At this point, one may justly ask: if Muslim disloyalty to non-Muslims is a ubiquitous phenomenon, why are most examples limited to the military? Simple: Islam is primarily concerned with actual deeds; and the military is one of those rare institutions that requires people to demonstrate their loyalty through action, that is, by going to the frontlines and, if need be, combating America’s enemies — even if they be one’s coreligionists. It is therefore only natural that Muslim loyalty/disloyalty is primarily revealed in military related scenarios, including instrumental support via food or other aid. Concerning this latter, Muhammad said, “One [Muslim] who equips a person on his way to raid [the enemy’s camps] in Allah’s path [jihad] is considered to have the same status as the raider [jihadist].” The willing Muslim financial enabler of the infidel American soldier thus acquires the same infidel status.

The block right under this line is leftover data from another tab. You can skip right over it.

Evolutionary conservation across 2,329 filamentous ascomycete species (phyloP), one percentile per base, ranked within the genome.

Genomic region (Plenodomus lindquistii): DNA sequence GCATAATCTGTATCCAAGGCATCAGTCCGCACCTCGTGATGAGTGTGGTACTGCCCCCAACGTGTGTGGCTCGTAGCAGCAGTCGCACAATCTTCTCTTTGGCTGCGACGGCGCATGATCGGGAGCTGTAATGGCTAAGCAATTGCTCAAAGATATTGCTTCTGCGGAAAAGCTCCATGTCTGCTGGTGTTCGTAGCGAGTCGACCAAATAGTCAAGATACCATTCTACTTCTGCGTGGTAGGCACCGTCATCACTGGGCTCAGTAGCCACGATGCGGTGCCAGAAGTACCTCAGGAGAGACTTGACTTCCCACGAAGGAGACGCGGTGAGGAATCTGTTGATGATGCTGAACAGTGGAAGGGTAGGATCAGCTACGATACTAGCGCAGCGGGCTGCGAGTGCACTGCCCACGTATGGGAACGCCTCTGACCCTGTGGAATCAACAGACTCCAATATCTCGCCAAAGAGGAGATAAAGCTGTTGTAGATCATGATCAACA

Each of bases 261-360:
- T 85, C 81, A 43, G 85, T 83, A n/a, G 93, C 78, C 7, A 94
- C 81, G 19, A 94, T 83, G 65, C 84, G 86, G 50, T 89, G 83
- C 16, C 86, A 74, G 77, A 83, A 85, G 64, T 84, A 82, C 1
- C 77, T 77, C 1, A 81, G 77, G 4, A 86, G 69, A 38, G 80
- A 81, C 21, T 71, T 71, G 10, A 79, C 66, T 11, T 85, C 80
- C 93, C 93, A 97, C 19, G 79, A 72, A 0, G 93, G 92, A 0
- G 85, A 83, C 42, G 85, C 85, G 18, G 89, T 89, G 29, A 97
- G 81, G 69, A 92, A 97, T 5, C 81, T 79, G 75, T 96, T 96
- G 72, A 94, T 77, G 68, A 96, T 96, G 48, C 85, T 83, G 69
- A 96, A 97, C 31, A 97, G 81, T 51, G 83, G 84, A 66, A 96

As for all other instances that require Muslims to indicate their loyalty, the doctrine of taqiyya, which revolves around deceiving non-Muslims, offers relief, and is in fact essential for Muslim minorities living in America who want to uphold the doctrine of loyalty and enmity. Indeed, the Koran’s primary justification for deception is in the context of loyalty: “Let believers not take for friends and allies infidels [non-Muslims] instead of believers. Whoever does this shall have no relationship left with Allah — unless you but guard yourselves against them, taking precautions” (Koran 3:28). Tabari explains this verse: “Only when you are in their [non-Muslims’] power, fearing for yourselves, are you to demonstrate friendship for them with your tongues, while harboring hostility toward them. But do not join them in the particulars of their infidelities, and do not aid them through any action against a Muslim.”